The City of Kassel Is Buying the Controversial Monument to Refugees That Was the Heart of documenta

The clock is ticking on a deal to buy Olu Oguibe's prize-winning, pro-refugee work.

Nigerian-born US artist and writer Olu Oguibe poses in front of his obelisk during documenta 14. JOHN MACDOUGALL/AFP/Getty Images

On Monday, the German city of Kassel voted in favor of purchasing a public monument to refugees by Nigerian-born American artist Olu Oguibe. The towering obelisk, titled Monument to Strangers and Refugees, had been commissioned for last year’s documenta 14, sparking controversy when an acquisition was proposed. The work’s strong message in a central location in the city struck a chord in a country deeply divided over its refugee policy.

The 52-foot sculpture presides over the large town square of Königsplatz and is inscribed in four languages with a Biblical quote from the Book of Matthew: “I was a stranger and you took me” in Turkish, Arabic, English, and German. It won the Arnold Bode Prize, which is awarded each documenta by the city.

Though the news of the sale would seem to represent a peaceable outcome, the city’s decision to buy the work isn’t without conditions, and a tight deadline is looming—one which will ultimately decide the fate of the public sculpture. The sale is contingent on the artist and the city reaching an agreement about whether the obelisk will stay in its current location or be moved to another site. The deadline to come to an agreement is June 30—which leaves under two weeks for discussions—or the work will be taken down.

Oguibe was clear that he felt strongly about keeping the work at its current site and has said that the sculpture was conceived in consideration of the square itself. “The obelisk is not a casual sculpture. It was inspired by its specific site. If not for Königsplatz the obelisk would not exist, and without Königsplatz the obelisk will not exist,” he wrote in a recent statement to the public. The artist has since stated that he would consider a compromise and move the work to the documenta Institute, which is still being planned.

Some have cited concern that the city’s purchase is simply a way to acquire the work legally and then remove it. At a city council meeting in May, the city’s deputy for culture alleged that the mayor’s plan was to purchase the obelisk and then, as rightful owners, deinstall it and put it in storage.

Olu Oguibe's Monument for Strangers and Refugees, featuring the Bible verse "I Was a Stranger and You Took Me In" in four languages. Image: Ben Davis.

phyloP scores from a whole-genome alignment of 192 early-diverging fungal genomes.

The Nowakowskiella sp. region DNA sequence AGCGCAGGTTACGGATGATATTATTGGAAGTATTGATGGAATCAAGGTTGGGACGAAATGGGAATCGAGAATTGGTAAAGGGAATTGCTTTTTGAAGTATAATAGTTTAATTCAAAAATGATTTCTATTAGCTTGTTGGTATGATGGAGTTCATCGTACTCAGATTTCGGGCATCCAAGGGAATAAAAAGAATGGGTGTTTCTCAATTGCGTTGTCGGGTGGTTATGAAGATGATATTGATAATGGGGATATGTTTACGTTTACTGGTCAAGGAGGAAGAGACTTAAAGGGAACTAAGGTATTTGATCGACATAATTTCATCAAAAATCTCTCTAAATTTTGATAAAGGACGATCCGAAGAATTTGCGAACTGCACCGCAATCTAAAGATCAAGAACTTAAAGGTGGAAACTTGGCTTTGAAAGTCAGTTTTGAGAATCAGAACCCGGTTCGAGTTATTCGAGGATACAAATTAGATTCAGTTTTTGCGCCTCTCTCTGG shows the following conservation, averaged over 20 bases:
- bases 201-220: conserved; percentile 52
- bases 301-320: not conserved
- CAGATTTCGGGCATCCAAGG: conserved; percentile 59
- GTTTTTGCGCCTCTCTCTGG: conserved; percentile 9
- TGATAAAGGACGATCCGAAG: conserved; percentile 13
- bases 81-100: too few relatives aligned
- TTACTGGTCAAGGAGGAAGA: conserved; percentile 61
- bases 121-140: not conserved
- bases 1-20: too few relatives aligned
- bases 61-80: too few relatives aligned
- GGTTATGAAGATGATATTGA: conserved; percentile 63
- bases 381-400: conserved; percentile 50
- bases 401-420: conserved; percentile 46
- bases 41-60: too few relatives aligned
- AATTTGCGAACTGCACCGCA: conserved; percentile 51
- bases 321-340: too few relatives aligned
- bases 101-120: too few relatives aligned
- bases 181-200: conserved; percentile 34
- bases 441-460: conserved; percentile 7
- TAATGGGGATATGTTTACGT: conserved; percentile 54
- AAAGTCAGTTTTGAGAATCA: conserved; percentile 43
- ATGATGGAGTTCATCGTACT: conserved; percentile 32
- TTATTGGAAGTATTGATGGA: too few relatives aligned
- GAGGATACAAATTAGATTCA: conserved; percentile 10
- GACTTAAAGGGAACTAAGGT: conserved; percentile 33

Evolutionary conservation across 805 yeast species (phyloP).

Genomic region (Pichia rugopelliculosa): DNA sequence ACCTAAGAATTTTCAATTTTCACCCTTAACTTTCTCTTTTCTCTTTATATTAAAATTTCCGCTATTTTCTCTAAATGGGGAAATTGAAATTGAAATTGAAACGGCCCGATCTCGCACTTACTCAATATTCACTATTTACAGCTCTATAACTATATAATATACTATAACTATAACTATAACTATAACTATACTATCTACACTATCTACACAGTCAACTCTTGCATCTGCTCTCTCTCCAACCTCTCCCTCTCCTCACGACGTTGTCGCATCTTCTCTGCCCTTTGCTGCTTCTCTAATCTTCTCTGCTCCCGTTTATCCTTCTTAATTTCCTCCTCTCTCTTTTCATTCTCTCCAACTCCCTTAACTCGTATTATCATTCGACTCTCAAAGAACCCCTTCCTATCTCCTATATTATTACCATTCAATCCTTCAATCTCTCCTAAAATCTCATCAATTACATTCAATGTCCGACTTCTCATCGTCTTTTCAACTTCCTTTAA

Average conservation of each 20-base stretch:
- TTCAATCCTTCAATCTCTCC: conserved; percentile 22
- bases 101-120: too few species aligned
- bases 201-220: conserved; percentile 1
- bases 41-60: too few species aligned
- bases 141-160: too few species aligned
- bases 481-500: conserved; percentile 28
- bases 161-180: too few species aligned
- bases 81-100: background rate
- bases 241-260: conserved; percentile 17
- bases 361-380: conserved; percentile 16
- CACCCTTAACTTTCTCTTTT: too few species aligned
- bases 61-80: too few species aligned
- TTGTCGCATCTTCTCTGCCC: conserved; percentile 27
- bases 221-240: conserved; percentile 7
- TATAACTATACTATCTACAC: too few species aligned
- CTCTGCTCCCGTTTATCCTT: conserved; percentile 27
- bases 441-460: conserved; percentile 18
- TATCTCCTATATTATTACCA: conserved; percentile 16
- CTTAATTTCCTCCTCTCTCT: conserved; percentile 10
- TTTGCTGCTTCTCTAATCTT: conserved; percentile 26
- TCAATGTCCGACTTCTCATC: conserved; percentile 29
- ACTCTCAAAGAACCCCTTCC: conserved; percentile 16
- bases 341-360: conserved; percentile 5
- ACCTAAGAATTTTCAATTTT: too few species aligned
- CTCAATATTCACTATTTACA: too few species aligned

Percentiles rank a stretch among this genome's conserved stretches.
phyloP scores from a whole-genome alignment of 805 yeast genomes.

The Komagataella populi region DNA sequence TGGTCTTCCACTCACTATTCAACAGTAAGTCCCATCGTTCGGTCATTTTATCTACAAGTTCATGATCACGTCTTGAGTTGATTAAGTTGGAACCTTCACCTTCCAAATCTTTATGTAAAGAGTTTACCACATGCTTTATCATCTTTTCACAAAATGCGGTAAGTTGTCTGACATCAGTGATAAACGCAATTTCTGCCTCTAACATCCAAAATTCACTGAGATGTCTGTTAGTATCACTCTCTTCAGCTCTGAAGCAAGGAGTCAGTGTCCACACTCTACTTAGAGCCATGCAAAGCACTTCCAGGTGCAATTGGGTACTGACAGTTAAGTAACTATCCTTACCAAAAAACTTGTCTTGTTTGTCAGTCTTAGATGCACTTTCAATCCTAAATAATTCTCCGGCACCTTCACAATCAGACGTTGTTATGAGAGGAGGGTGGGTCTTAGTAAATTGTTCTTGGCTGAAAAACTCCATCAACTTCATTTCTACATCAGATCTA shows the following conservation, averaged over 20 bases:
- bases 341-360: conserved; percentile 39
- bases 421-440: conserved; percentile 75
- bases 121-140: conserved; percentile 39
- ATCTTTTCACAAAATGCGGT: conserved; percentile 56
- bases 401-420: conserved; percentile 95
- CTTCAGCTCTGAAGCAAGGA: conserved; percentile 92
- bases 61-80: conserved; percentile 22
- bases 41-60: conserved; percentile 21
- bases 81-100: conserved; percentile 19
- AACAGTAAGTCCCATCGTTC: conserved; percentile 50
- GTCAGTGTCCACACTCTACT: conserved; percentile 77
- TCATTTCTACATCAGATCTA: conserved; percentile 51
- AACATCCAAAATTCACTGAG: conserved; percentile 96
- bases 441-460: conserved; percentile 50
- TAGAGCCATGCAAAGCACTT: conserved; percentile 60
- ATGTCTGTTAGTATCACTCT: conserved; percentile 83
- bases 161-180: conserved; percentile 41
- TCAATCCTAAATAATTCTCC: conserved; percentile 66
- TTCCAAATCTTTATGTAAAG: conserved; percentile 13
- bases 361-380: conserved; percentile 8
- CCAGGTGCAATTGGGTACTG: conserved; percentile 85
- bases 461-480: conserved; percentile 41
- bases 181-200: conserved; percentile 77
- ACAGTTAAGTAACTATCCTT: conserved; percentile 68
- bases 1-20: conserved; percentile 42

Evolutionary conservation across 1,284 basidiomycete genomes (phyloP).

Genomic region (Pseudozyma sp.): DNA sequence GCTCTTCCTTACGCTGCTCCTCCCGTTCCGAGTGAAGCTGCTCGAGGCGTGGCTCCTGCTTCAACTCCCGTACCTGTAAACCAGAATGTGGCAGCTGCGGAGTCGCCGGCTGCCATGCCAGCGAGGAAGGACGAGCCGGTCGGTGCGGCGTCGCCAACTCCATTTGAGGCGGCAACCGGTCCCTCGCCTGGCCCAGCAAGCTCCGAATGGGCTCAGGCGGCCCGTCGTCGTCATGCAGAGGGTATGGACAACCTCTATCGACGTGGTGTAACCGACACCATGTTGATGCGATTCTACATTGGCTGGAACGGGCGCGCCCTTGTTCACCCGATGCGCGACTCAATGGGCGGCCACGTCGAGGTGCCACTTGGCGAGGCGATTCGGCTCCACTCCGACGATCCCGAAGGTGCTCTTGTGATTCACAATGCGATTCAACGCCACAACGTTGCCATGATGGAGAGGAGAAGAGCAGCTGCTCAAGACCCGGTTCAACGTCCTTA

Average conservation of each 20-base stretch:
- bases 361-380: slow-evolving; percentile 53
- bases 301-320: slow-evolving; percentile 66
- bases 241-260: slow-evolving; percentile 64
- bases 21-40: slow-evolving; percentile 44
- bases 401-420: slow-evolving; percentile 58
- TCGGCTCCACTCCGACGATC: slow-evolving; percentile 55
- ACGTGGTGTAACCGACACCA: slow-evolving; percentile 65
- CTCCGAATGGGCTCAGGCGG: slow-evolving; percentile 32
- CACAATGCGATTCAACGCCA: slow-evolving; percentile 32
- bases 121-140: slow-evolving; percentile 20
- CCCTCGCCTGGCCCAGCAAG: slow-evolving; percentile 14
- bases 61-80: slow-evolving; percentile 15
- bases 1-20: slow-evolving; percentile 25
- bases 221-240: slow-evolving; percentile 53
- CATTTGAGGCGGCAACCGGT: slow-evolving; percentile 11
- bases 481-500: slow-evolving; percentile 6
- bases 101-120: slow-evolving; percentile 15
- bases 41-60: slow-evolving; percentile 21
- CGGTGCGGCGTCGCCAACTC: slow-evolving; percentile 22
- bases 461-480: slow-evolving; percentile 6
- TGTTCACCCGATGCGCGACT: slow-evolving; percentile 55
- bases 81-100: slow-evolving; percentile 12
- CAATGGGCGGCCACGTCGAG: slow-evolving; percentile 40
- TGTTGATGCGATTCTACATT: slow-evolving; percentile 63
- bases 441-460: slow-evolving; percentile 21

Olu Oguibe’s Monument for Strangers and Refugees, featuring the Bible verse “I Was a Stranger and You Took Me In” in four languages. Photo Ben Davis.

There has also been a significant backlash from citizens and members within the government about the work since its unveiling last June. The city’s announcement that it was looking into acquiring the work as documenta closed last fall prompted further outcry.

In late January, a public fundraiser was launched by the city to purchase Oguibe’s sculpture, which was priced at €600,000 ($693,000). One day later a vandal painted the words “€600,000? Are you crazy?” onto the obelisk. By spring, only €126,000 ($146,000) was raised, but the artist ended up accepting the price.

According to a report in Monopol, the artist’s gallerist, Alexander Koch, said the decision was “basically good news,” but noted that both parties need to start talking quickly about its location.

The refugee crisis and populist resurgence in German politics have been no small players in the controversy surrounding the fate of Oguibe’s monument. In a statement made by the artist in May, Oguibe revealed that he had received a note from a senior official of the city’s ruling party, the SPD. The note stated that “if the obelisk is not removed from the Königsplatz, they would have problems with members of the right wing.”

Germany’s far-right party, Alternative for Germany (AfD), has been vocal about their opposition to the monument, going so far as to refer to it as “disfigured art,” a term that, for some, evoked harrowing memories of Nazi Germany’s persecution of art deemed “degenerate.” (Two AfD members now sit on the 13-member cultural committee that is in talks with the artist and his gallery about the work.)

At a panel discussion on the issue in April, a local educator and activist Ayşe Güleç responded to the controversial comment, saying that “as long as politicians say ‘distorted art,’ we need the obelisk.”

An assistant paints golden letters on Nigerian-born US artist and writer Olu Oguibe’s obelisk during the documenta 14. Photo credit should read JOHN MACDOUGALL/AFP/Getty Images)

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